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    You are in: Home / Community Forums / German and Benelux (Belgium / The Netherlands / Luxembourg) Cooking / Dutch hard candy called (Borsplat) spelling?
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    Dutch hard candy called (Borsplat) spelling?

    Chef #266019
    Wed Nov 23, 2005 8:10 am
    Newbie "Fry Cook" Poster
    "Anita Rowley" <arowley@therybargroup.com> wrote:

    > I am looking for an old Dutch candy recipe. My mom called it Borsplat
    > (not sure of the spelling).
    >
    > It was a hard type candy that melted in your mouth. It was made of
    > lots of sugar.
    >
    > Any help would be appreciated.
    >
    > Thank you.
    PanNan
    Wed Nov 23, 2005 2:53 pm
    Food.com Groupie
    I don't recall anything that sounds like that, but will look through some of my Dutch cookbooks to see if something rings a bell. Can you give any more info - like whether it had a particular flavoring (besides sugar), or shape?
    - Carla -
    Thu Nov 24, 2005 12:22 am
    Food.com Groupie
    Yep - Borstplaat - Traditional Sinterklaas Snoepjes


    Here is a recipe:
    50 grams poedersuiker (powdered sugar)
    100 grams basterdsuiker (brown sugar, although we also have white here as well)
    3 lepels melk of water (tablespoons milk or water)
    Enkele druppels essence ( a few drops of essence - I'm not at all sure which flavoring essence they are speaking of - cocoa perhaps?)

    Borstplaatvormen of ringen (Borstplaat form or rings)

    Directions
    De Poeder suiker zeven (Sieve the powdered sugar)

    De basterdsuiker met melk of water onder nu en dan roeren laten oplozzen and langzaam aan de kook brengen. (In a saucepan mix the bastard sugar (brown or white) with milk or water and stir well; bring to a slow simmer.)

    De oplossing 1 minuut zachtjes laten koken en van het vuur af de essence en de poedersuiker er vlug doorheen roeren. (Bring the mixture to a boil 1 minute and allow to reduce slightly; stir in the essence and powder sugar.)


    De massa unmiddelijk snel uitgieten in een natgemaakte of bebotered borstplaatring, die stevig op bebotered vetvrij papier gedrukt wordt. (Quickly pour mixture into wet or buttered prepared borstplaat rings or forms which lie ontop of baking paper.)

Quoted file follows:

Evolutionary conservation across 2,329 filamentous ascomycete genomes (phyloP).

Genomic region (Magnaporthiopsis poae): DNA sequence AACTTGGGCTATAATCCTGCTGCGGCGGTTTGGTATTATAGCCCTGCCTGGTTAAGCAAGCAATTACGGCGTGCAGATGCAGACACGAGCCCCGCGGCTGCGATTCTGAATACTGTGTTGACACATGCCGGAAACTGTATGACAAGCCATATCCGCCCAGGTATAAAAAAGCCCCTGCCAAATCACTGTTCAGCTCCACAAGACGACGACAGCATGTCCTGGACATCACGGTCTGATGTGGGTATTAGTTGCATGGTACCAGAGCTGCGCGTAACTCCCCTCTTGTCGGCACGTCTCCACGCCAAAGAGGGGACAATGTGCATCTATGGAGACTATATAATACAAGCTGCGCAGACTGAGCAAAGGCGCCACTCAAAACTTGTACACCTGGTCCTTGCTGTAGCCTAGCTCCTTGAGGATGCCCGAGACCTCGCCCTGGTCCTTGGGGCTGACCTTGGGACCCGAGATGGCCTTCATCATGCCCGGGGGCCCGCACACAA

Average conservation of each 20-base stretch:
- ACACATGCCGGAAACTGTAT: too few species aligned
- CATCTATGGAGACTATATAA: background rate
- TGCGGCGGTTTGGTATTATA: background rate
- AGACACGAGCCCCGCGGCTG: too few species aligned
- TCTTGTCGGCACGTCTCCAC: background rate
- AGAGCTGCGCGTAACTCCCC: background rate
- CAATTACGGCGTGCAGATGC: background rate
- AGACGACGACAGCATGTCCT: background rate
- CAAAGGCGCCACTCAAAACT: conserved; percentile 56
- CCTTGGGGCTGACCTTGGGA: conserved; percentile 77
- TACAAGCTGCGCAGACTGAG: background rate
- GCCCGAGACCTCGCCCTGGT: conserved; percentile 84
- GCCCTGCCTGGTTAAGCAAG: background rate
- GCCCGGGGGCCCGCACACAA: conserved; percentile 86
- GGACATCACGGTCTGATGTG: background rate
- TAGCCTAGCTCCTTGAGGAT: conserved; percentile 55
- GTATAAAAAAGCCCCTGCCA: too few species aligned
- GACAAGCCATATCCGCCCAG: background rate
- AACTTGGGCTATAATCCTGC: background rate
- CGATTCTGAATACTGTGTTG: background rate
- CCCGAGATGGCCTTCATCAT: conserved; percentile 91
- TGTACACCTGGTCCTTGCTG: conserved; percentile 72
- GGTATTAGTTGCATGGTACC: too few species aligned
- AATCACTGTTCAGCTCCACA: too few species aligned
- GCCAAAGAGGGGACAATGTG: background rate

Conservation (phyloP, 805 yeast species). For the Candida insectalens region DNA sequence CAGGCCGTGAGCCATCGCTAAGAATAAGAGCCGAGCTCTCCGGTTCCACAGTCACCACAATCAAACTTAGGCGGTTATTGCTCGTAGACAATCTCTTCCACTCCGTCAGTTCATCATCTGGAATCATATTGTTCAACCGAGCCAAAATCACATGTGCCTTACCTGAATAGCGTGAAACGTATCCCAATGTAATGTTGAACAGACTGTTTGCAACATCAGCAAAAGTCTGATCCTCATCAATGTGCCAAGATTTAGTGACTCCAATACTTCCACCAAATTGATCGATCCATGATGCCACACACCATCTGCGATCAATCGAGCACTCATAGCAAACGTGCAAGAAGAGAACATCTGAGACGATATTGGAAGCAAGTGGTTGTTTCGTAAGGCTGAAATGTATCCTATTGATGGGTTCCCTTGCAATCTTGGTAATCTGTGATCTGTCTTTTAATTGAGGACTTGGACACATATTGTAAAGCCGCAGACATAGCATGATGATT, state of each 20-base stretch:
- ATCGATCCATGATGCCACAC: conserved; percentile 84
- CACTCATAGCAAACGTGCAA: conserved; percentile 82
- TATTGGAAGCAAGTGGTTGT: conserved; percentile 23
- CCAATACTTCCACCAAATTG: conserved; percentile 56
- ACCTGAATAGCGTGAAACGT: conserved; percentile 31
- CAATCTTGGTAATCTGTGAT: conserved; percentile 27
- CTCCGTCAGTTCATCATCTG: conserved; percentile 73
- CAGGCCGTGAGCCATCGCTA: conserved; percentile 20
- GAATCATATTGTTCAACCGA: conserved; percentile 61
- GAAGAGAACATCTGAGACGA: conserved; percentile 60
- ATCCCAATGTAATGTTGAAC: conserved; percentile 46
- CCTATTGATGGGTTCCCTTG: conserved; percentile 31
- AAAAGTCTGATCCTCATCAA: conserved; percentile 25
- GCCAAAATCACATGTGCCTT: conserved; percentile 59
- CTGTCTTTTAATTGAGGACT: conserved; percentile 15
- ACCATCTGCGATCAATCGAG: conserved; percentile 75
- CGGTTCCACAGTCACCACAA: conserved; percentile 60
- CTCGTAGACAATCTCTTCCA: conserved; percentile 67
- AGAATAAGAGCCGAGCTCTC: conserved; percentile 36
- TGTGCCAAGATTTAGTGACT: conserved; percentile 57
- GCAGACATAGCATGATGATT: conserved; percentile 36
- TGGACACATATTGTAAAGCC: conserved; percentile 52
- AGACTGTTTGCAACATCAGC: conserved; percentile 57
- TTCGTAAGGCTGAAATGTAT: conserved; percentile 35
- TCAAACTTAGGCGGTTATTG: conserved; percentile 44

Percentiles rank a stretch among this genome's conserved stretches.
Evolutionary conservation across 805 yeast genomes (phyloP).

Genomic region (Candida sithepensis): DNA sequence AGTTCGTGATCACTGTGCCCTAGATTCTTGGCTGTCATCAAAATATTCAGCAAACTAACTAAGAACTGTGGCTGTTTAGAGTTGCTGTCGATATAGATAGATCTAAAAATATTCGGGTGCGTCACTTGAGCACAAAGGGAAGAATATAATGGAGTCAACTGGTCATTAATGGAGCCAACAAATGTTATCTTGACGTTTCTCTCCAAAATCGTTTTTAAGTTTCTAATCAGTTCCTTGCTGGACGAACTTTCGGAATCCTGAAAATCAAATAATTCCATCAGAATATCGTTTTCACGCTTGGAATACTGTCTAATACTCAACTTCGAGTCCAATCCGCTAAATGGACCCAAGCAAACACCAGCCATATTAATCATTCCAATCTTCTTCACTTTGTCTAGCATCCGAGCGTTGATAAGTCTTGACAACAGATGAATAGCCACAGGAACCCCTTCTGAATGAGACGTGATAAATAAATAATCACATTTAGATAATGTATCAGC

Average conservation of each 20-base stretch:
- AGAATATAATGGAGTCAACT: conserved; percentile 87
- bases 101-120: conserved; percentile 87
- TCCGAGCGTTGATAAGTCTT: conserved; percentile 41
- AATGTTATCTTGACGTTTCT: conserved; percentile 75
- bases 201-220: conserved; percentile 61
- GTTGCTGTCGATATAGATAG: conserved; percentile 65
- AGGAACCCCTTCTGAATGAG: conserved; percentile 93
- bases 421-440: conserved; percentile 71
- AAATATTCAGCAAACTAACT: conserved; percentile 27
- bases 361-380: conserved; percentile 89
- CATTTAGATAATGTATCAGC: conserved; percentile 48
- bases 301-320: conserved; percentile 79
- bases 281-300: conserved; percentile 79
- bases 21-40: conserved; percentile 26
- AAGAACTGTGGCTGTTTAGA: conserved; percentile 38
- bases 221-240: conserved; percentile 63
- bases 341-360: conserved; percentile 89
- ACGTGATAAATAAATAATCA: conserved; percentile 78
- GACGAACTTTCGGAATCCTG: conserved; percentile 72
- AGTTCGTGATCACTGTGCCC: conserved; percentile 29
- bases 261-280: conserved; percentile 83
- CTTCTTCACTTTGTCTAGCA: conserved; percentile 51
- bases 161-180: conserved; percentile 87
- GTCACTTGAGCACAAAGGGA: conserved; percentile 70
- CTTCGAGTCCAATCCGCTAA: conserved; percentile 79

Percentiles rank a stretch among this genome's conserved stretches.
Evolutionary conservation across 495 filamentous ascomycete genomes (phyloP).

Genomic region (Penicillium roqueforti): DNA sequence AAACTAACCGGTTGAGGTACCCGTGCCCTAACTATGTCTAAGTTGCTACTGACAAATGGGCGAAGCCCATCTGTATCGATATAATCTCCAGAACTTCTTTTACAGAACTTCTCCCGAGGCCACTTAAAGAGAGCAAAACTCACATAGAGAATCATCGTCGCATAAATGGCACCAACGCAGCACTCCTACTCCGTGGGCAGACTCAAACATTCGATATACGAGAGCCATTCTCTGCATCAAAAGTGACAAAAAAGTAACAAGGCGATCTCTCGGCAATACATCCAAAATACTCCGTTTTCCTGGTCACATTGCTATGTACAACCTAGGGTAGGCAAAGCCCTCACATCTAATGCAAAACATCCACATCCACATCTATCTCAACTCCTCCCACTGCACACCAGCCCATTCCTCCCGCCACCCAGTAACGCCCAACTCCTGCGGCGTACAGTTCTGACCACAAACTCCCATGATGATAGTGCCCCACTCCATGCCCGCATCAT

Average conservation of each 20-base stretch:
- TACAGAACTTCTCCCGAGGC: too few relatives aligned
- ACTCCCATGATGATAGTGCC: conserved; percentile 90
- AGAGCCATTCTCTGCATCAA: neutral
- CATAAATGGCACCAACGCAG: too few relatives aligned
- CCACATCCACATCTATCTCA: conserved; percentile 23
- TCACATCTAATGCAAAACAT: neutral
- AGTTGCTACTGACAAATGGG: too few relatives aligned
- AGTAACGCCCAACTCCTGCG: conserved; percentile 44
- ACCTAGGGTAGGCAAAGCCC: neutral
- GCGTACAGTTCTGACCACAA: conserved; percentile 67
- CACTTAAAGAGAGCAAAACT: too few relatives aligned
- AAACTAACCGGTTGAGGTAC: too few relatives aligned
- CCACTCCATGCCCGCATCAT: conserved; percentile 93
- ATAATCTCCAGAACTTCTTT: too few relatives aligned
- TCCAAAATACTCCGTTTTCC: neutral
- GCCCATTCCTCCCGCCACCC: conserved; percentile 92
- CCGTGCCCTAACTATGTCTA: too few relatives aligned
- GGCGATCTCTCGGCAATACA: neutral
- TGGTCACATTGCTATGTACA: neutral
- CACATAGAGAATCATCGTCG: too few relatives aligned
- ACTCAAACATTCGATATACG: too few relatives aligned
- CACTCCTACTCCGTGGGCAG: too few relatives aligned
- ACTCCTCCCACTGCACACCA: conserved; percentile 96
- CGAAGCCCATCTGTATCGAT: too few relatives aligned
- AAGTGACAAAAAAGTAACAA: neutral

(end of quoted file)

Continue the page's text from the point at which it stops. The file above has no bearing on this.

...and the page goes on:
Zodra op de borstplaat witte vlekjes komen, de vorm rechtop zetten en het papier eraf trekken. (As soon as there appear white fleks, remove baking paper from underneath.)

    De borstplaat laten afkoelen en daarna voorzichtig uit de vorm nemen. (Allow mixture to cool completely before removing from ring/form.)

    Here is a webpage full of Dutch Borstplaat recipes - chocolate etc., http://www.webchef.nl/recept/sinterklaas/borstplaat/http://www.webchef.nl/recept/sinterklaas/borstplaat/ of http://www.vooroma.nl/receptenschrift/borstplaat.htmhttp://www.vooroma.nl/receptenschrift/borstplaat.htm if you need help with the translation you can just zaam mail me and I will help you.

    I am going to zaarmail Pet's and ask her to double check my translation I don't do much cooking through Dutch cookbooks so it could be I've translated something slightly wrong or too literally.
    icon_smile.gif
    Fuji
    Thu Nov 24, 2005 11:20 am
    Food.com Groupie
    basterdzuiker= soft brown sugar, superfine granulated sugar, or brown caster sugar.
    borstplaat= [literally ''breastplate'] fondant

    zachtjes koken= boil softly, bring to a gentle boil.

    as for the essence, depends on what flavours you want. lemon, vanilla, coffee, chocolate, peppermint, almond, rosewater even.

    take out a good dental plan before eating these icon_smile.gif
    Molly53
    Thu Nov 24, 2005 3:51 pm
    Forum Host
    Chef #266019 wrote:
    "Anita Rowley" <arowley@therybargroup.com> wrote:

    > I am looking for an old Dutch candy recipe. My mom called it Borsplat
    > (not sure of the spelling).
    >
    > It was a hard type candy that melted in your mouth. It was made of
    > lots of sugar.
    >
    > Any help would be appreciated.
    >
    > Thank you.
    Howdy Anita...welcome to 'zaar. Very nice to meet a new friend.

    From the web:

    Borstplaat

    300 g Sugar
    5 tb Water
    20 g Butter, if necessary

    Prepare a mould (usually heart-shaped). For the bottom use a flat
    piece of oiled aluminiumfoil. For the rim, any metal shape, or a
    strip of stiff paper wrapped in alufoil, also oiled lightly on the
    inside.

    Put ingredients in a saucepan and bring to the boil. First the syrupy
    liquid will start to foam, then start to clear. Stir now and again
    with a wooden spoon. Put a steel spoon upside down in a cup of cold
    water iced with an icecube. It will be needed to test the consistency
    of the mix. Put the coldest part of the spoon in the hot sugarmass
    and insert it directly in the cold water. Leave it there for a few
    seconds. Then (using finger and thumb) push the sugarmass to the end
    of the spoon. You'll end up with a sticky ball. If it is soft and
    stringy, leave to boil for a few more minutes. Keep stirring. When it
    is firm and springs back when tested, it's ready. Take the pan of the
    heat, and leave to cool a bit. Then: stir briskly. The colour will
    change from grey to snowy white (stirring will also prevent a grainy
    crystallising later). Don't let it cool down too much, and then: pour
    into the mould. Leave to set for at least one hour. Variations:
    mocca: add a tbs of powdered coffee directly after taking the
    borstplaat off the heat chocolate: add a tbs of cocao creamy: add a
    little cream (unwhipped)
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